Both of these assume you can control the resulting club, which may or may not be a good assumption. If you can handle the extra length, or if you can handle the reduced inertial resistance, then the result will be more distance.

Vibration damping:
Graphite shafts cut the high-frequency vibrations of the impact between clubhead and ball, whereas steel transmits them to the hands. Thus graphites feel less harsh. This is an expensive luxury for most golfers, but can be a necessity if:
  • You have a medical condition that is aggravated by shock, such as arthritis in the hands or arms.
  • You hit 300 practice balls a day, as the pros do.

Arbitrary design characteristics:
The fabrication process for composite shafts allows the possibility of building in characteristics that you couldn't in steel (at least not without some costly fabrication problems). As a result, we have a few examples of shafts with novel specs:
  • The "Nitro Flex", a very whippy shaft that still has good torsional resistance.
  • A variety of "tip-heavy" shafts, for those who want the vibration damping of graphite, but don't want the weight reduction.
  • A few extremely whippy shafts (more flexible and lighter than can be made reliably in steel) for very slow swingers. A prime example is the FiberSpeed shaft, a composite shaft where the fiber is glass, not graphite.
So far, however, this advantage of graphite has been more theoretical than real; there aren't many shafts out there whose desirable characteristics (except for weight and vibration damping) couldn't be duplicated in steel.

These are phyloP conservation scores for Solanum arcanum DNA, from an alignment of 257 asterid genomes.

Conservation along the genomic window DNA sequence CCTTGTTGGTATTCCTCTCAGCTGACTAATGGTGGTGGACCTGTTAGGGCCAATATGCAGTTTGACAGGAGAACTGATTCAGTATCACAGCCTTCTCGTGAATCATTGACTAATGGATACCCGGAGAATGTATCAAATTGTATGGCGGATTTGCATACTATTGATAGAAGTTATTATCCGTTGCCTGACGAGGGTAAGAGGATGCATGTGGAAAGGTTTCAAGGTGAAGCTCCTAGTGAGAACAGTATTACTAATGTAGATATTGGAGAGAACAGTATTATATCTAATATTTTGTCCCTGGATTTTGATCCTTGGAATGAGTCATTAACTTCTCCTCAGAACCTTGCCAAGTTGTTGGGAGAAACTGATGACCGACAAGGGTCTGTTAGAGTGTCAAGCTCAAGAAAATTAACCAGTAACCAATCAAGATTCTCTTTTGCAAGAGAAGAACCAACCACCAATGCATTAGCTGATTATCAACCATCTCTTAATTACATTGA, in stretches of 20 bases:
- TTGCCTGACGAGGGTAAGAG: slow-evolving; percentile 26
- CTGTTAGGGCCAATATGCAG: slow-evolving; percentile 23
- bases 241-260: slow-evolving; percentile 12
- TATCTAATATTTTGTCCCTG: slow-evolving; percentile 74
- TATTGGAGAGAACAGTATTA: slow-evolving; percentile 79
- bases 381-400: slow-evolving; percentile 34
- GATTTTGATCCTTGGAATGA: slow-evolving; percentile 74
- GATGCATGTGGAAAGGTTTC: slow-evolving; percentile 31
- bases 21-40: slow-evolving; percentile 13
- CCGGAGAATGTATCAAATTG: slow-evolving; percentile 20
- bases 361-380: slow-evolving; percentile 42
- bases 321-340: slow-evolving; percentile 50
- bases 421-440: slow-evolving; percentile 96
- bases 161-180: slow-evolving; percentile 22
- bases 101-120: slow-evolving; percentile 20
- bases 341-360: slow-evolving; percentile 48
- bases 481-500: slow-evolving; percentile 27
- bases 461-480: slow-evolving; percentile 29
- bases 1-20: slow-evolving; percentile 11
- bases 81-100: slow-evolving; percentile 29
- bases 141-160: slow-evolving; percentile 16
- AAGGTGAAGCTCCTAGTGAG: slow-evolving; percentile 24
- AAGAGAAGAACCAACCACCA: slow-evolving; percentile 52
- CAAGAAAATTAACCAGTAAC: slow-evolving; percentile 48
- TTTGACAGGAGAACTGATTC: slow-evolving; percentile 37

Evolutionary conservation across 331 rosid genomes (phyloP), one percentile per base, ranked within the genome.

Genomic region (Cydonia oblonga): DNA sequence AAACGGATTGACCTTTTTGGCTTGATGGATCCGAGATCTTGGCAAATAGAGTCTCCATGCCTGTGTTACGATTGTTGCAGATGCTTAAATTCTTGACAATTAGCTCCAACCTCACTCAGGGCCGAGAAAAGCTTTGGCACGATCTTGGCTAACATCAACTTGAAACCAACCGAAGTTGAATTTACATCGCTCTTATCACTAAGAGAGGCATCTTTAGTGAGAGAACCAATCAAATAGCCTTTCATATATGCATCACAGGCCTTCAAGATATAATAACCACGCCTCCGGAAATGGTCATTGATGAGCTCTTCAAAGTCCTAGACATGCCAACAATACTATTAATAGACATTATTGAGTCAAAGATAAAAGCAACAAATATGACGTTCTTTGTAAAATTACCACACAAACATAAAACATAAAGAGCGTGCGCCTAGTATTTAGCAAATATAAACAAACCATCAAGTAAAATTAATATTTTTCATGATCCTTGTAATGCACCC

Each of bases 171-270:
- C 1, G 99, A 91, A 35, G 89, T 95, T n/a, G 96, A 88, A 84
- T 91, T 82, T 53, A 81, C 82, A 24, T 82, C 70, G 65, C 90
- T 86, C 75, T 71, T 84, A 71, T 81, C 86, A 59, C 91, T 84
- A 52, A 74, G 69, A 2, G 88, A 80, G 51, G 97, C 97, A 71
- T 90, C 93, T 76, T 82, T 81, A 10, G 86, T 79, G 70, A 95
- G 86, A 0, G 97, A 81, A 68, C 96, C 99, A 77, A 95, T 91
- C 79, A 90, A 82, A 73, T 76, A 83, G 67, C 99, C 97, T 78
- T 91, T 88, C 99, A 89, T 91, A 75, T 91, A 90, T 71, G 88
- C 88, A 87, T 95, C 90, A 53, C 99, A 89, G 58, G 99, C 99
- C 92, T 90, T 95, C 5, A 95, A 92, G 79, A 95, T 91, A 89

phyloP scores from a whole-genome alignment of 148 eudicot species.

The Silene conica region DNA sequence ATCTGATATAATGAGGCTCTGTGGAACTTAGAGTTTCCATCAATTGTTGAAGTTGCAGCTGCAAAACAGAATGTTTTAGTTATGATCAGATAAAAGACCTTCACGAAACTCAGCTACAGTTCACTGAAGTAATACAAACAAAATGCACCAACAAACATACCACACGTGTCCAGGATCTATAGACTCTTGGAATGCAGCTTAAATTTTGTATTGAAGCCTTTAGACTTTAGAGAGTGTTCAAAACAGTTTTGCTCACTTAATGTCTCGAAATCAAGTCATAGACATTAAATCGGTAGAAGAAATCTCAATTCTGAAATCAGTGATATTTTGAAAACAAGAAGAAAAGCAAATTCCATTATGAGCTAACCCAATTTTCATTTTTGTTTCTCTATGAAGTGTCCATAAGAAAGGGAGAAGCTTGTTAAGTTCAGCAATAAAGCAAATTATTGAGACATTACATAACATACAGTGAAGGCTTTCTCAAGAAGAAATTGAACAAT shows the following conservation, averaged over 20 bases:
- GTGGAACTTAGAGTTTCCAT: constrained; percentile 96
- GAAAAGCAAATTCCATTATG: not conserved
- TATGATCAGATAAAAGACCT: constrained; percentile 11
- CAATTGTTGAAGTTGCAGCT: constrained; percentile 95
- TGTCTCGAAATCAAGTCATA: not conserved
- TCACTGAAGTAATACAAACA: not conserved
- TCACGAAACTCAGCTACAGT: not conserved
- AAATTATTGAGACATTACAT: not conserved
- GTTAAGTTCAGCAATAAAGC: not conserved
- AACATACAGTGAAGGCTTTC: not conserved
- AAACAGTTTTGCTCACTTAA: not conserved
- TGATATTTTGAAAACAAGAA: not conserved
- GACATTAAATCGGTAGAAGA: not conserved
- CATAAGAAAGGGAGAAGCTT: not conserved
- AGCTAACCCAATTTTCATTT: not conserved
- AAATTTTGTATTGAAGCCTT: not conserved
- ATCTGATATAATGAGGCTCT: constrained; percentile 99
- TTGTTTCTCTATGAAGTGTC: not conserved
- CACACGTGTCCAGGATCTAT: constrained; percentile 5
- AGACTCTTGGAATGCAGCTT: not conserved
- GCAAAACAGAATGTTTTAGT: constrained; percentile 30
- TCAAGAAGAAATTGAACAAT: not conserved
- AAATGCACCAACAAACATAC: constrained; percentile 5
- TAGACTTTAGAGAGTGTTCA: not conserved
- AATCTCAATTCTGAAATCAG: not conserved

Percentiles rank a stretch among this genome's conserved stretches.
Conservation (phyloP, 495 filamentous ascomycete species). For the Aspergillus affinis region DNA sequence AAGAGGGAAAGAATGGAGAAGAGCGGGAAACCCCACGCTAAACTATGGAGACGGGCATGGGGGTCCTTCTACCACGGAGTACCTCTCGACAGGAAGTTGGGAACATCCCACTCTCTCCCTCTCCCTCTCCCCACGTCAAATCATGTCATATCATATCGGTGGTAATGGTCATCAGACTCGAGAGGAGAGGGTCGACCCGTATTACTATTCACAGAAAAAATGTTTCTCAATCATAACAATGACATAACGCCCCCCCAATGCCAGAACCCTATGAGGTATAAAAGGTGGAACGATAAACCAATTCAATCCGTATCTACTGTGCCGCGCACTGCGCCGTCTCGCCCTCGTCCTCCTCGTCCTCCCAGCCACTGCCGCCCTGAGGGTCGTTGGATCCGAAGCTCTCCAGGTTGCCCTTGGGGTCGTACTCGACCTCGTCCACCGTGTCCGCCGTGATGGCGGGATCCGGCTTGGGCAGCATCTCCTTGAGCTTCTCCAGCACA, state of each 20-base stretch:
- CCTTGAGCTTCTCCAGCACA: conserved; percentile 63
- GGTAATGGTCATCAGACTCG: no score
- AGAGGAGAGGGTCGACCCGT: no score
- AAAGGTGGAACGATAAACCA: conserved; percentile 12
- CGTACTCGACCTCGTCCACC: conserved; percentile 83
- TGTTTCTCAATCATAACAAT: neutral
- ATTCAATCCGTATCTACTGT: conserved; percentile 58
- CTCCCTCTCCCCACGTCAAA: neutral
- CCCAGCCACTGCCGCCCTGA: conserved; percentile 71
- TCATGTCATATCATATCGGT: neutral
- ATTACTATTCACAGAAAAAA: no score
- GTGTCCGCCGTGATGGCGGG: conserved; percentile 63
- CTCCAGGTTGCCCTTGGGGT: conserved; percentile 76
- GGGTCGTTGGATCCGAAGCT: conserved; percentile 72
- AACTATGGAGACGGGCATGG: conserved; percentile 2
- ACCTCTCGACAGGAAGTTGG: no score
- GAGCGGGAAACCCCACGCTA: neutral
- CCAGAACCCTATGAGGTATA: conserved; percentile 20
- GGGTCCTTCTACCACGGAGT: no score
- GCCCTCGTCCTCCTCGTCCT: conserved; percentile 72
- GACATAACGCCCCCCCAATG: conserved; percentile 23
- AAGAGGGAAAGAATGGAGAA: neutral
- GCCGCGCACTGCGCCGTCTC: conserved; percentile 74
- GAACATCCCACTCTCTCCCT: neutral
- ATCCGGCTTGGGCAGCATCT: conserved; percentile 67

Before we leave the subject of graphite shafts, it's worth mentioning a few myths about them, and explaining the reality: A lot of people assume that graphite shafts have more "whip" (whatever that means) than steel shafts. This assumption leads to an assumption that graphite-shafted clubs will hit further than steel.
  • The first assumption (more whip) is simply not true. Graphite shafts tend to cover a similar range of flexes as steel shafts of the same nominal flex grade. Admittedly, it is possible to build graphite shafts softer or stiffer than steel. But this is only an issue if you need something stiffer than a Rifle FCM 7.5, or something softer than a True Temper Release "L". There aren't many golfers whose proper shaft is outside these extremes. For the rest of the world, there's nothing magic about the flex of graphite.
  • The second (more distance), where it is true at all, is a consequence of the lower weight of graphite, seldom its flex characteristics.

There are a few other materials being used for shafts lately. They aren't common enough to warrant as much space as I've given to graphite and steel, but they deserve at least a mention:

  • Titanium shafts are lighter than the typical steel shaft, with a weight probably comparable to ultralight steel. I've never played with one, but I am told that their playing characteristics are like steel but with more vibration damping. Of course, they have the additional advantage of not rusting.

  • Aluminum has been tried before, and been a market flop. But Easton, the major aluminum baseball bat manufacturer, is giving it another go.